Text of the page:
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String Object Creation  RSS feed

 
Sreeni Aluru
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String s = new String("thisisthefirststringobject");
--how many string objects the above statement creates?.
two or one
Thanks.
 
Corey McGlone
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It creates two objects. However, the details behind String literals and how they are managed will not be tested on the exam.
Corey
 
S Goyal
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can someone tell me how 2 objects will be created?
 
Corey McGlone
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String literals are treated in a special way in Java. As Strings are immutable objects, there are some optimizations that can be done.
Without going into too great of detail, whenever you use a String literal is your code (i.e. "thisisthefirststringobject"), a new String object is created and a reference is created to it in the string literals table. Also, when you use the new String() command, you're creating a new String with the same contents as the one that was created earlier. We now have two distinct String objects with the same contents. If you'd like to test this, just execute this code:

As I mentioned earlier - this won't be on the exam. However, if you're really interested, do a search in this forum for String Literals and I'm sure you'll find lots of information. This is a well discussed topic here.
I hope that helps,
Corey
 
Jose Botella
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After all, the constructor for String takes another String as argument.
 
Vince Hon
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try it:
class Must129_String {

public static void main(String args[]) {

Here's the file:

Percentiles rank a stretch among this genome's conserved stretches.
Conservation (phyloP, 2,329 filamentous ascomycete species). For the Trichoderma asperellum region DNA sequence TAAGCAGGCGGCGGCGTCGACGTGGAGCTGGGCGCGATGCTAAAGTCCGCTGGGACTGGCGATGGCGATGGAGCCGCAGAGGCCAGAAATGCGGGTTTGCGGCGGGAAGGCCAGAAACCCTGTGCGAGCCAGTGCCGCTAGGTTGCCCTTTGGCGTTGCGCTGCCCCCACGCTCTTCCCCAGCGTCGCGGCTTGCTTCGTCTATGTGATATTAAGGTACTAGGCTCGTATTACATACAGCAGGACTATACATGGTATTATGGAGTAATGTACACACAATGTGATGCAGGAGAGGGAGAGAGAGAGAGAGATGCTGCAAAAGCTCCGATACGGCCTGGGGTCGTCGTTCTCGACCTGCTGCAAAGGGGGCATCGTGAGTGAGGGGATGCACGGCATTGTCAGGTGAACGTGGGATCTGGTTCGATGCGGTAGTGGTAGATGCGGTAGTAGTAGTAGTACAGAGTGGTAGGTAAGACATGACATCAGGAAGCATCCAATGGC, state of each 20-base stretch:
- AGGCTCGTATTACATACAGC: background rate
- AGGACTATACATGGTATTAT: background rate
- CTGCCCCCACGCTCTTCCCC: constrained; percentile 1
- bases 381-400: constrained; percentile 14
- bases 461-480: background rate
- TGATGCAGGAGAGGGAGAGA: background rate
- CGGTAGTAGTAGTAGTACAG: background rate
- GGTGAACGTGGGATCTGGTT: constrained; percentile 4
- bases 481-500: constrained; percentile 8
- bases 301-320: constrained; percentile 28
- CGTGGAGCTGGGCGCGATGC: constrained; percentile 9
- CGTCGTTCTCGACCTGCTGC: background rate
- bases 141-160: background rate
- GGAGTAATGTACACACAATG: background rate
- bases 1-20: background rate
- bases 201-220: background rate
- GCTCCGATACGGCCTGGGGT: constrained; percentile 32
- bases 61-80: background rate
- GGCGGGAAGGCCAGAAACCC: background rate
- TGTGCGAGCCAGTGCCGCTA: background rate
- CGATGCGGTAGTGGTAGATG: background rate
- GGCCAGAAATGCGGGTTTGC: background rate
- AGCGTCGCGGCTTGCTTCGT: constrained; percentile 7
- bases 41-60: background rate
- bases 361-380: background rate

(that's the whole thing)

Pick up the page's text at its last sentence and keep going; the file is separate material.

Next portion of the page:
String a = "abc"; //1
String b = new String("abc");//2
System.out.println(a==b);
}
}
/*
The process is that:

During compiliation, a string with literal "abc" is created and put in the system String pool.
In //2, the system will search in the pool to find if any literal match with "abc", finally, it
finds a string "abc" referenced by "a" matches the value, therefore, no new String object is
created. At this point "a" refer to the String object "abc" in the pool and there is only one
String object being created.

However, during runtime, the "new" command run in //2, a total new String object with literal
"abc" is created "outside" the pool. Thereafter, it is referenced by "b".
As a result "a" and "b" refer to 2 different String objects.

*/
 
Sreeni Aluru
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Just for Clarification---
system.out.print("firststringobject" + "secondstringobject");
-- how many objects it creates?
3 or 1 or none

String s = new String("first");
How many objects the following line creates?.
s.concat(" second");
1 or 2 or none
Thanks.
 
Jose Botella
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Welcome to the Ranch Sreeni.

system.out.print("firststringobject" + "secondstringobject");
String s = new String("first");
s.concat(" second");

three
two
two
 
Badri Sarma
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Hi,
Frome the above question which is posted
s.concat(" second");
how this creates 2 objectes, becasue s is changed its states it creates only new object.
If this types of question are seen in the SCJP exam the what would be the answer, for example
String str = new String("concat");
A) 1
B) 2

Badri
 
Jose Botella
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However concat method takes another string object as argument. Thus two string objects are created.
On the other hand:

will create only three because all the string literals with the same information point to the same string object.
___________________________________________
I would answer two. But it is likely they are more interested in testing that the returned string object is a different object than s (as long as the argument length is greater than 0).
 
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